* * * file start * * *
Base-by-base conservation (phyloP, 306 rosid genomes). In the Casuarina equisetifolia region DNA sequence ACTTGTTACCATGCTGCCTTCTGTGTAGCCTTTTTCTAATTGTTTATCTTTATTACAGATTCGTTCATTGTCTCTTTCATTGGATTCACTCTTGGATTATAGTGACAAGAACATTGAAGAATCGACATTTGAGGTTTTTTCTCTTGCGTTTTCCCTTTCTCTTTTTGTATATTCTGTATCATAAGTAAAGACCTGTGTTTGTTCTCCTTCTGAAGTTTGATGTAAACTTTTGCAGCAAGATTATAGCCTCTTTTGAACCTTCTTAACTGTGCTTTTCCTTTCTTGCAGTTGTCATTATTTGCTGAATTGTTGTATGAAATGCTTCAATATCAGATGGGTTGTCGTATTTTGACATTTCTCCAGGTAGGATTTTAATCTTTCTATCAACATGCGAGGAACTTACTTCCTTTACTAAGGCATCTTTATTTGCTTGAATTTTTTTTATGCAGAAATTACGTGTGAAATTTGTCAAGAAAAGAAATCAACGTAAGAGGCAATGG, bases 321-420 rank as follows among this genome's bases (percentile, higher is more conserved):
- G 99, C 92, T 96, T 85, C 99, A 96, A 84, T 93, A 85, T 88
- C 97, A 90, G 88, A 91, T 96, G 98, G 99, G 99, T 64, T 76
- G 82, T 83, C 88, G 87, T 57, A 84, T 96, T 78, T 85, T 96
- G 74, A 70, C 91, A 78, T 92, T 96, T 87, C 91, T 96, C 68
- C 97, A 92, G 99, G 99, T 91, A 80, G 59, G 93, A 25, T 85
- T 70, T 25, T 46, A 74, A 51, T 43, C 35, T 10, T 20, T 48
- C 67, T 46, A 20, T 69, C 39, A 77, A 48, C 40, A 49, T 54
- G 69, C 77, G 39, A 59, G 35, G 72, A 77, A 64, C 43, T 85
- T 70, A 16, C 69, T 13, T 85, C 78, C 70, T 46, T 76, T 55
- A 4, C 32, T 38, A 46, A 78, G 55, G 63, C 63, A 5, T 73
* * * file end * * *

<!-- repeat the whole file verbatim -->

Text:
Base-by-base conservation (phyloP, 306 rosid genomes). In the Casuarina equisetifolia region DNA sequence ACTTGTTACCATGCTGCCTTCTGTGTAGCCTTTTTCTAATTGTTTATCTTTATTACAGATTCGTTCATTGTCTCTTTCATTGGATTCACTCTTGGATTATAGTGACAAGAACATTGAAGAATCGACATTTGAGGTTTTTTCTCTTGCGTTTTCCCTTTCTCTTTTTGTATATTCTGTATCATAAGTAAAGACCTGTGTTTGTTCTCCTTCTGAAGTTTGATGTAAACTTTTGCAGCAAGATTATAGCCTCTTTTGAACCTTCTTAACTGTGCTTTTCCTTTCTTGCAGTTGTCATTATTTGCTGAATTGTTGTATGAAATGCTTCAATATCAGATGGGTTGTCGTATTTTGACATTTCTCCAGGTAGGATTTTAATCTTTCTATCAACATGCGAGGAACTTACTTCCTTTACTAAGGCATCTTTATTTGCTTGAATTTTTTTTATGCAGAAATTACGTGTGAAATTTGTCAAGAAAAGAAATCAACGTAAGAGGCAATGG, bases 321-420 rank as follows among this genome's bases (percentile, higher is more conserved):
- G 99, C 92, T 96, T 85, C 99, A 96, A 84, T 93, A 85, T 88
- C 97, A 90, G 88, A 91, T 96, G 98, G 99, G 99, T 64, T 76
- G 82, T 83, C 88, G 87, T 57, A 84, T 96, T 78, T 85, T 96
- G 74, A 70, C 91, A 78, T 92, T 96, T 87, C 91, T 96, C 68
- C 97, A 92, G 99, G 99, T 91, A 80, G 59, G 93, A 25, T 85
- T 70, T 25, T 46, A 74, A 51, T 43, C 35, T 10, T 20, T 48
- C 67, T 46, A 20, T 69, C 39, A 77, A 48, C 40, A 49, T 54
- G 69, C 77, G 39, A 59, G 35, G 72, A 77, A 64, C 43, T 85
- T 70, A 16, C 69, T 13, T 85, C 78, C 70, T 46, T 76, T 55
- A 4, C 32, T 38, A 46, A 78, G 55, G 63, C 63, A 5, T 73